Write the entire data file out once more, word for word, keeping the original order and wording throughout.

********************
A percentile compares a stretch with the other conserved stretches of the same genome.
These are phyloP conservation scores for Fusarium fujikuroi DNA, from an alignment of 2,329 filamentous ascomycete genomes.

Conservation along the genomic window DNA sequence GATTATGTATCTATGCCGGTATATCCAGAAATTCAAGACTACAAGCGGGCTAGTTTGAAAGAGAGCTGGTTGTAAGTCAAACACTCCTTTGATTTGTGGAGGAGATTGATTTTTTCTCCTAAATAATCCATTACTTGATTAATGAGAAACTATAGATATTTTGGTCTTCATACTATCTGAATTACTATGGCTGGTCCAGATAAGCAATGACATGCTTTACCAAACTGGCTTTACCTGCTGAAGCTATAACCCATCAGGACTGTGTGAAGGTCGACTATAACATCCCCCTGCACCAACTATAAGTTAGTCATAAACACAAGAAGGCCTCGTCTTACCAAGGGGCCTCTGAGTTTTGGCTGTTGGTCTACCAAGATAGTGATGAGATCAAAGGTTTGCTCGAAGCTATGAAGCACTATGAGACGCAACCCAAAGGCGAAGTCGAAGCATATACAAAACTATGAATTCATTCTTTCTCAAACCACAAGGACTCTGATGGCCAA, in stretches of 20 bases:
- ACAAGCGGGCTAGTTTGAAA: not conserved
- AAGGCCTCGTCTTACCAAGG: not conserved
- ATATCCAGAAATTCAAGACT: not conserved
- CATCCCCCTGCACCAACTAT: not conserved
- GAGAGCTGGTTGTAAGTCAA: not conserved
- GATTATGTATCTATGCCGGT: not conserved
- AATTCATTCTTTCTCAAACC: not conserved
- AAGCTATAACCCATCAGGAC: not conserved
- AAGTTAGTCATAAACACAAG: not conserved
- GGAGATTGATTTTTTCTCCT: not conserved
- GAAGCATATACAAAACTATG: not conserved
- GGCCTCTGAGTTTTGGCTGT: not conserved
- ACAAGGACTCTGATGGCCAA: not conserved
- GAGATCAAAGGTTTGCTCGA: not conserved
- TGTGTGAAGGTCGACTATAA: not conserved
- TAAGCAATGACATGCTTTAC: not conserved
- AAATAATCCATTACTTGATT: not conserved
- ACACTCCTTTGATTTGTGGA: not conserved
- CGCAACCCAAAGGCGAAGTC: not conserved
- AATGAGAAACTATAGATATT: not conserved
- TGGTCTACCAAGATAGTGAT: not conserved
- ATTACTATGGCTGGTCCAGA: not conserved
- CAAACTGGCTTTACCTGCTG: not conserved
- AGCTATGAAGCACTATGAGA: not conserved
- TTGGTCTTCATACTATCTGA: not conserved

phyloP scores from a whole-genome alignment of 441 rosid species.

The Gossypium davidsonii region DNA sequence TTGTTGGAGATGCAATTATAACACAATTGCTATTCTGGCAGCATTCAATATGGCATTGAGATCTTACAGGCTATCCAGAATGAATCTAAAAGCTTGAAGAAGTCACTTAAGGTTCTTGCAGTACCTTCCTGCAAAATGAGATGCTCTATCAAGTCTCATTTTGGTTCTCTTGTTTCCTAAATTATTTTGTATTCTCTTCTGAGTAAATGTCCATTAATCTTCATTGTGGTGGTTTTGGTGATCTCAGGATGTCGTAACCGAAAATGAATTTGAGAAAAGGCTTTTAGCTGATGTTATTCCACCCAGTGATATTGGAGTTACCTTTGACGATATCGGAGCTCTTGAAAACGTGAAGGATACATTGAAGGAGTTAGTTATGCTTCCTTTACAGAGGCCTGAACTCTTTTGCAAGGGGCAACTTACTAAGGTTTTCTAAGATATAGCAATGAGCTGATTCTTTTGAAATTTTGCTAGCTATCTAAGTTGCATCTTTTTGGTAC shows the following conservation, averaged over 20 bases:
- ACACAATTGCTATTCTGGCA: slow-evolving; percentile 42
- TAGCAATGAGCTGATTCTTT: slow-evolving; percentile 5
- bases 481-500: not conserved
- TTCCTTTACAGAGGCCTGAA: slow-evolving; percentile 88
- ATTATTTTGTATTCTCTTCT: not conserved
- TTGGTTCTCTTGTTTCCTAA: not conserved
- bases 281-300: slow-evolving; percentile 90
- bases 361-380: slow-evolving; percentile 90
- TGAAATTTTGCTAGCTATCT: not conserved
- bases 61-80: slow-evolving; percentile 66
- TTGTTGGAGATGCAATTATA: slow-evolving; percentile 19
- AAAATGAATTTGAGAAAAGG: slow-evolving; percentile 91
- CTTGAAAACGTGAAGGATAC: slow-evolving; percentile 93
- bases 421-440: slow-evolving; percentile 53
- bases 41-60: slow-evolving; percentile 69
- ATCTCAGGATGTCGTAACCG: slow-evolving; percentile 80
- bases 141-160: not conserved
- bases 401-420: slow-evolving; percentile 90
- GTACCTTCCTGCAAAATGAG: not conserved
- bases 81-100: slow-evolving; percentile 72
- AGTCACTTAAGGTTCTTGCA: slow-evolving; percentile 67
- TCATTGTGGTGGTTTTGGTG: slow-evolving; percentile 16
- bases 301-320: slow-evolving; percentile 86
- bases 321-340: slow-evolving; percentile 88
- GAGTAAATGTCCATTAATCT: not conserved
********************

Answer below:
A percentile compares a stretch with the other conserved stretches of the same genome.
These are phyloP conservation scores for Fusarium fujikuroi DNA, from an alignment of 2,329 filamentous ascomycete genomes.

Conservation along the genomic window DNA sequence GATTATGTATCTATGCCGGTATATCCAGAAATTCAAGACTACAAGCGGGCTAGTTTGAAAGAGAGCTGGTTGTAAGTCAAACACTCCTTTGATTTGTGGAGGAGATTGATTTTTTCTCCTAAATAATCCATTACTTGATTAATGAGAAACTATAGATATTTTGGTCTTCATACTATCTGAATTACTATGGCTGGTCCAGATAAGCAATGACATGCTTTACCAAACTGGCTTTACCTGCTGAAGCTATAACCCATCAGGACTGTGTGAAGGTCGACTATAACATCCCCCTGCACCAACTATAAGTTAGTCATAAACACAAGAAGGCCTCGTCTTACCAAGGGGCCTCTGAGTTTTGGCTGTTGGTCTACCAAGATAGTGATGAGATCAAAGGTTTGCTCGAAGCTATGAAGCACTATGAGACGCAACCCAAAGGCGAAGTCGAAGCATATACAAAACTATGAATTCATTCTTTCTCAAACCACAAGGACTCTGATGGCCAA, in stretches of 20 bases:
- ACAAGCGGGCTAGTTTGAAA: not conserved
- AAGGCCTCGTCTTACCAAGG: not conserved
- ATATCCAGAAATTCAAGACT: not conserved
- CATCCCCCTGCACCAACTAT: not conserved
- GAGAGCTGGTTGTAAGTCAA: not conserved
- GATTATGTATCTATGCCGGT: not conserved
- AATTCATTCTTTCTCAAACC: not conserved
- AAGCTATAACCCATCAGGAC: not conserved
- AAGTTAGTCATAAACACAAG: not conserved
- GGAGATTGATTTTTTCTCCT: not conserved
- GAAGCATATACAAAACTATG: not conserved
- GGCCTCTGAGTTTTGGCTGT: not conserved
- ACAAGGACTCTGATGGCCAA: not conserved
- GAGATCAAAGGTTTGCTCGA: not conserved
- TGTGTGAAGGTCGACTATAA: not conserved
- TAAGCAATGACATGCTTTAC: not conserved
- AAATAATCCATTACTTGATT: not conserved
- ACACTCCTTTGATTTGTGGA: not conserved
- CGCAACCCAAAGGCGAAGTC: not conserved
- AATGAGAAACTATAGATATT: not conserved
- TGGTCTACCAAGATAGTGAT: not conserved
- ATTACTATGGCTGGTCCAGA: not conserved
- CAAACTGGCTTTACCTGCTG: not conserved
- AGCTATGAAGCACTATGAGA: not conserved
- TTGGTCTTCATACTATCTGA: not conserved

phyloP scores from a whole-genome alignment of 441 rosid species.

The Gossypium davidsonii region DNA sequence TTGTTGGAGATGCAATTATAACACAATTGCTATTCTGGCAGCATTCAATATGGCATTGAGATCTTACAGGCTATCCAGAATGAATCTAAAAGCTTGAAGAAGTCACTTAAGGTTCTTGCAGTACCTTCCTGCAAAATGAGATGCTCTATCAAGTCTCATTTTGGTTCTCTTGTTTCCTAAATTATTTTGTATTCTCTTCTGAGTAAATGTCCATTAATCTTCATTGTGGTGGTTTTGGTGATCTCAGGATGTCGTAACCGAAAATGAATTTGAGAAAAGGCTTTTAGCTGATGTTATTCCACCCAGTGATATTGGAGTTACCTTTGACGATATCGGAGCTCTTGAAAACGTGAAGGATACATTGAAGGAGTTAGTTATGCTTCCTTTACAGAGGCCTGAACTCTTTTGCAAGGGGCAACTTACTAAGGTTTTCTAAGATATAGCAATGAGCTGATTCTTTTGAAATTTTGCTAGCTATCTAAGTTGCATCTTTTTGGTAC shows the following conservation, averaged over 20 bases:
- ACACAATTGCTATTCTGGCA: slow-evolving; percentile 42
- TAGCAATGAGCTGATTCTTT: slow-evolving; percentile 5
- bases 481-500: not conserved
- TTCCTTTACAGAGGCCTGAA: slow-evolving; percentile 88
- ATTATTTTGTATTCTCTTCT: not conserved
- TTGGTTCTCTTGTTTCCTAA: not conserved
- bases 281-300: slow-evolving; percentile 90
- bases 361-380: slow-evolving; percentile 90
- TGAAATTTTGCTAGCTATCT: not conserved
- bases 61-80: slow-evolving; percentile 66
- TTGTTGGAGATGCAATTATA: slow-evolving; percentile 19
- AAAATGAATTTGAGAAAAGG: slow-evolving; percentile 91
- CTTGAAAACGTGAAGGATAC: slow-evolving; percentile 93
- bases 421-440: slow-evolving; percentile 53
- bases 41-60: slow-evolving; percentile 69
- ATCTCAGGATGTCGTAACCG: slow-evolving; percentile 80
- bases 141-160: not conserved
- bases 401-420: slow-evolving; percentile 90
- GTACCTTCCTGCAAAATGAG: not conserved
- bases 81-100: slow-evolving; percentile 72
- AGTCACTTAAGGTTCTTGCA: slow-evolving; percentile 67
- TCATTGTGGTGGTTTTGGTG: slow-evolving; percentile 16
- bases 301-320: slow-evolving; percentile 86
- bases 321-340: slow-evolving; percentile 88
- GAGTAAATGTCCATTAATCT: not conserved